Tire problems/extra parts


IMHO, it depends on how a person drives and what they are driving. The only vehicles I have seen, for the most part, with tire problems are travel trailers and some older 5th wheels.  In the past, many of both, tended to be built with inadequate sized running gear, axles, bearings and tires.  Plus with the cavernous spaces available they tend to get overloaded very easily.  The trip to/from Alaska is no more difficult than any other long trip.  Some folks try to exaggerate the road conditions to make themselves seem more adventuresome and macho. (Is Macha a word?)  It is a great adventure and the highways are fine, just slow down for the construction sections.(most sections are only a few miles/kms long)  If a person would take 2 spare tires to drive from Los Angles to Boston, then take 2 spares to drive to Alaska. Otherwise, unless you have very odd sized tires or pull a trailer, I would only carry the one that came with my vehicle. (Trailers are different IMHO) If you are going to drive the Haul road or the Dempster then an extra tire might be very appropriate.

As with any spare parts, if it makes a person feel more comfortable, then take them.   Most often, it is easier to find a mechanic to fix a problem than it is to find the part you need, when not close to a large town. Every vehicle should carry a tire pressure gauge and use it often. Under inflated - over loaded tires are the number one cause of tire problems IMHO. I like to have a few thousand miles on a set of tires before heading north. Not always possible to do. Last summer, we departed with two new rear tires on the truck, very expensive Kevlar reinforced ones. At a campground in Idaho, I noticed a bulge on one of the sidewalls and stopped at a tire shop. Sure enough it was a separation starting and had to be replaced with about 3,000 miles on the tire. The replacement new tire made the rest of the trip just fine.

So much of a person's perspective as to road conditions, is tied to what they are used to using. As well as their experience at driving large vehicles, which most RVs are these days. When someone says a particular road, is the worst they have ever seen, for them that may well be a true statement. When some of the more urban folks, make there first trip to the north country, they may well encounter, their first gravel roads. The main highways are paved, but some of the secondary roads, such as the Top of the World and the Denali Hwy are gravel for the most part. You need to slow down especially on gravel to protect your tires and vehicle in general. Many new to driving a large motorhome, don't seem to understand this concept and want to blame the highway for any damage incurred. The problem is their driving, not the road, IMHO.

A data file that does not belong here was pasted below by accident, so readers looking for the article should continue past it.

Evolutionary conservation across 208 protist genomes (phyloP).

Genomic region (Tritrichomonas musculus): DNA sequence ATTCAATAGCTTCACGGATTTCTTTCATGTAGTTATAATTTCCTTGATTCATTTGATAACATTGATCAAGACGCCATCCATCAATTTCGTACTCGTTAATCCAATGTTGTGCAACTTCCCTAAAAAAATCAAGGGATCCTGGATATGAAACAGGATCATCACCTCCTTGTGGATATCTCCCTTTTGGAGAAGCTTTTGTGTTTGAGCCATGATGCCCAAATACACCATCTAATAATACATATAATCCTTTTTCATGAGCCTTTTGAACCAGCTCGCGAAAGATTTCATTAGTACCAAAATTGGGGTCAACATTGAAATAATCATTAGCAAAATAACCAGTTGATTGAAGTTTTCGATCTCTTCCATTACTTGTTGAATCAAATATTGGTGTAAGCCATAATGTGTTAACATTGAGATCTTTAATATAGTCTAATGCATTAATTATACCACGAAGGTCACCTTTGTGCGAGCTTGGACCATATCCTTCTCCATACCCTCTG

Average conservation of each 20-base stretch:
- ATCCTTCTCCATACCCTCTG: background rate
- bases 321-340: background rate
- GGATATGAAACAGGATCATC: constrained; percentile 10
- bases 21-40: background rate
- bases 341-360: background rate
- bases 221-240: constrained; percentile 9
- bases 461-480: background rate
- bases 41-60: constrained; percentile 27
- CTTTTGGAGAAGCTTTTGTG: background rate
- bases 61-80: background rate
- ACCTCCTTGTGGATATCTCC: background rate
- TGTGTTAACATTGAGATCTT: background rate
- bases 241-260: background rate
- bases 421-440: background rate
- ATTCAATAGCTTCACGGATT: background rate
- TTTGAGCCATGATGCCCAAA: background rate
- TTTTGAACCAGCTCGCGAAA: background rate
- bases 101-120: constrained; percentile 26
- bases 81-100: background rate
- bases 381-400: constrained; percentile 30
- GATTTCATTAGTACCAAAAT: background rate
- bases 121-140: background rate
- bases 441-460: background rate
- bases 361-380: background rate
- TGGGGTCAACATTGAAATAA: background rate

I have, for several years, been trying to understand, what it is that inspires folks that have never driven the Alaska Highway, gone on a caravan, taken the ferry, and on and on, to give advice on those subjects and it is always something negative.  Don't remember any of the 2nd or 3rd hand stories these folks like to repeat, ever having a positive tone to them. I have a brother in law, not a forum member, who lived in the Banana Belt (Anchorage) for 17 years.  They had several campers but never one time drove the Alaska Highway until years after they moved to the Lower 48

This is a very large forum membership site, and I would not doubt that there are not 1,000 or more forum members that have driven an RV to Alaska.  A large source of 1st hand information is available.  Do the pre-first timers just want to try and fit in so badly they have to quote some anonymous person(s)?  Maybe all this fits in the same category of the "big fish that got away" and that some things are OK to repeat whether they are true or not.

I have talked to people along the Alaska Highway, our last 2 trips, that were disappointed in how easy it was to drive to Alaska.  They had planned, schemed, read and got themselves so psyched up to think they were intrepid explorers to rival Henry Stanley in his search for Dr. Livingston, in darkest Africa.